This renderer is the same as the DjangoTemplates renderer except that it uses a Jinja2 backend. Templates for the built-in widgets are located in django/forms/jinja2 and installed apps can provide templates in a jinja2 directory.

To use this backend, all the forms and widgets in your project and its third-party apps must have Jinja2 templates. Unless you provide your own Jinja2 templates for widgets that don’t have any, you can’t use this renderer. For example, django.contrib.admin doesn’t include Jinja2 templates for its widgets due to their usage of Django template tags.

class Jinja2DivFormRenderer
New in Django 4.1.

A transitional renderer as per DjangoDivFormRenderer above, but subclassing Jinja2 for use with the Jinja2 backend.

Apply this via the FORM_RENDERER setting:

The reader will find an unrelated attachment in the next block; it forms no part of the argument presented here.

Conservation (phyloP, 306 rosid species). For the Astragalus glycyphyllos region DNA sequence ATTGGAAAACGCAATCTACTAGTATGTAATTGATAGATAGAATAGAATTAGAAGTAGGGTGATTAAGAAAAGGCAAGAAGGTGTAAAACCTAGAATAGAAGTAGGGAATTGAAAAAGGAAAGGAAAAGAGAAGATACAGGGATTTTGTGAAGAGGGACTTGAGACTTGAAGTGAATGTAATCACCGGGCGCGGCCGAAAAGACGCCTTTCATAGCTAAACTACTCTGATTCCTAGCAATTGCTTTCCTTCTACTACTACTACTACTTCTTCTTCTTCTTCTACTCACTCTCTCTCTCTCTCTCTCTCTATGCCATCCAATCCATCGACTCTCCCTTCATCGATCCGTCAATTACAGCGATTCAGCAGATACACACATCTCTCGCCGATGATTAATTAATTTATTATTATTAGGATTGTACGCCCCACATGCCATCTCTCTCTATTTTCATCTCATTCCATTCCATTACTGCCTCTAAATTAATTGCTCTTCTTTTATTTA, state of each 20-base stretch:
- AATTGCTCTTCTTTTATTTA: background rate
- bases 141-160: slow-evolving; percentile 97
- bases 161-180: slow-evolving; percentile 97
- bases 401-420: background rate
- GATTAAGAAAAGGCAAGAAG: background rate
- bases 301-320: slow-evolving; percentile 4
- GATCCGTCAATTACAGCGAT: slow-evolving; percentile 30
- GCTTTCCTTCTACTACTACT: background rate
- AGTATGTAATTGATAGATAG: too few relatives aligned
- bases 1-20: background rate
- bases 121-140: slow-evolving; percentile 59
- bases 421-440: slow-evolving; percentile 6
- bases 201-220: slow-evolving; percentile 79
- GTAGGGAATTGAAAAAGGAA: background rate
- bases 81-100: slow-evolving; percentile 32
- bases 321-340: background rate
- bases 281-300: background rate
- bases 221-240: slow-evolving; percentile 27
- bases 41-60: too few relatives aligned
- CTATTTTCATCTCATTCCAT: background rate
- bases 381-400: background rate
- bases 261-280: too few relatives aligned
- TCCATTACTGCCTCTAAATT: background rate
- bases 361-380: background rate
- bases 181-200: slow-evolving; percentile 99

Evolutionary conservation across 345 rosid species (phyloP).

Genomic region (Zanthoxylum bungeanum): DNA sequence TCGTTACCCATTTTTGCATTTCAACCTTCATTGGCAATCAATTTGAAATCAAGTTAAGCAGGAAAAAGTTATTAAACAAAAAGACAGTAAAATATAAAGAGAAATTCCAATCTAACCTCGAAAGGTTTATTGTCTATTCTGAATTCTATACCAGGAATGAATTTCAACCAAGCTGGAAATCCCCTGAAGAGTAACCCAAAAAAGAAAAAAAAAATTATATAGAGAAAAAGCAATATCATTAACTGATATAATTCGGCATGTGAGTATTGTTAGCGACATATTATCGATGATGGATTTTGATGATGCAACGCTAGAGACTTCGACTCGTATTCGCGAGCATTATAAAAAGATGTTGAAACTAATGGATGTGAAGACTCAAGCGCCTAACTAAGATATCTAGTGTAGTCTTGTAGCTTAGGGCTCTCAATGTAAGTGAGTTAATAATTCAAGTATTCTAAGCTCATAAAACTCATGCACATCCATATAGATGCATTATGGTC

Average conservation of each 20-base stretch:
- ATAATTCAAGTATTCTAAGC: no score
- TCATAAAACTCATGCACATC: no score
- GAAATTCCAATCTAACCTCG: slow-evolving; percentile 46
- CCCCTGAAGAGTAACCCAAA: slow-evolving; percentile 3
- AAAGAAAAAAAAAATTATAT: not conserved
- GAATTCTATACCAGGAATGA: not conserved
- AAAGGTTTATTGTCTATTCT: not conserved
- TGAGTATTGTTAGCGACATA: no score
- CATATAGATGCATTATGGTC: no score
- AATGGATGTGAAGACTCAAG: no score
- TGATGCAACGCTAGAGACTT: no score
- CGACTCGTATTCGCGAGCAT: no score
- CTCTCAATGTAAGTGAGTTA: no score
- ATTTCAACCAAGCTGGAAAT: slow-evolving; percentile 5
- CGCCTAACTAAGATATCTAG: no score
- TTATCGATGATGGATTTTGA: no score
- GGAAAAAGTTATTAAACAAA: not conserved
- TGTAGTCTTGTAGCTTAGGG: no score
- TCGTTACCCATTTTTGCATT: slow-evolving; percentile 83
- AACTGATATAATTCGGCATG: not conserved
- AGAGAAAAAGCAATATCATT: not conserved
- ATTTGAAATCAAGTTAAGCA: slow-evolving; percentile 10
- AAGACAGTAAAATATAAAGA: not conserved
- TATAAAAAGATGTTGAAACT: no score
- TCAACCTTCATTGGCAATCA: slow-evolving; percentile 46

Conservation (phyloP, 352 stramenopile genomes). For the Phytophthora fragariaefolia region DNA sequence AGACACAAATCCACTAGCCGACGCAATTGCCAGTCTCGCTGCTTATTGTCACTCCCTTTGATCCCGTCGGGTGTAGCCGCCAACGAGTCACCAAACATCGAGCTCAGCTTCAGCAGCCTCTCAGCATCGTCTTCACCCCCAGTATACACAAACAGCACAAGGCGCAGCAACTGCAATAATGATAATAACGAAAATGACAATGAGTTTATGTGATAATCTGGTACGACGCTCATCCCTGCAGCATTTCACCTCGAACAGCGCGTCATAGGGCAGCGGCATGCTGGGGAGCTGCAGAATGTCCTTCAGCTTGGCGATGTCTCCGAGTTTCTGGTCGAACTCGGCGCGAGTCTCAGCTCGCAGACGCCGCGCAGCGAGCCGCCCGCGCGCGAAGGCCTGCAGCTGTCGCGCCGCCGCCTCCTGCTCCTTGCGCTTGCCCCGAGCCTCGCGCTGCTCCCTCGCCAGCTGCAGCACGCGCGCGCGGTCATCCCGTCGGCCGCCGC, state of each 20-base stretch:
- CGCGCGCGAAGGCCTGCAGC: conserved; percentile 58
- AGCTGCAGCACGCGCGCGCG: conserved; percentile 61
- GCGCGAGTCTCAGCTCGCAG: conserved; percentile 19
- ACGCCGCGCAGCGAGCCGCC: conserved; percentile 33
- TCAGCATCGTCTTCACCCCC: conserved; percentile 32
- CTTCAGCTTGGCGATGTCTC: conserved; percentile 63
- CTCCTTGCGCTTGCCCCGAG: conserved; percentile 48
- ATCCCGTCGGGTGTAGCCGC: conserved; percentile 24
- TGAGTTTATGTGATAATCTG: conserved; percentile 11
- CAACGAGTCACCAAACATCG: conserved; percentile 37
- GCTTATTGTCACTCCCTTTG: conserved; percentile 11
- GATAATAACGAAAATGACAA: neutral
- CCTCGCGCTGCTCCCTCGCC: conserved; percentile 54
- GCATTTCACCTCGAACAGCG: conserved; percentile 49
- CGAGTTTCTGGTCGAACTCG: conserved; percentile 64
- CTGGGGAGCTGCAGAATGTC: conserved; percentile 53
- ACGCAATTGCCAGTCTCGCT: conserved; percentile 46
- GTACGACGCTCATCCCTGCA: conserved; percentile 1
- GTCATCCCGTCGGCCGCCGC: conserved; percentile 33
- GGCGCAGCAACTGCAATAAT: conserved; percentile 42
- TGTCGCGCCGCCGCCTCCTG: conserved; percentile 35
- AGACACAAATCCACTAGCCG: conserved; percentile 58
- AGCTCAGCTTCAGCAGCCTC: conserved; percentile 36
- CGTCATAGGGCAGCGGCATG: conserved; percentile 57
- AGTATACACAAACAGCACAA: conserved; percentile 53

FORM_RENDERER = "django.forms.renderers.Jinja2DivFormRenderer"

TemplatesSetting

class TemplatesSetting

This renderer gives you complete control of how form and widget templates are sourced. It uses get_template() to find templates based on what’s configured in the TEMPLATES setting.

Using this renderer along with the built-in templates requires either:

  • 'django.forms' in INSTALLED_APPS and at least one engine with APP_DIRS=True.

  • Adding the built-in templates directory in DIRS of one of your template engines. To generate that path:

    import django
    django.__path__[0] + '/forms/templates'  # or '/forms/jinja2'
    

Using this renderer requires you to make sure the form templates your project needs can be located.

Context available in formset templates

Formset templates receive a context from BaseFormSet.get_context(). By default, formsets receive a dictionary with the following values:

  • formset: The formset instance.

Context available in form templates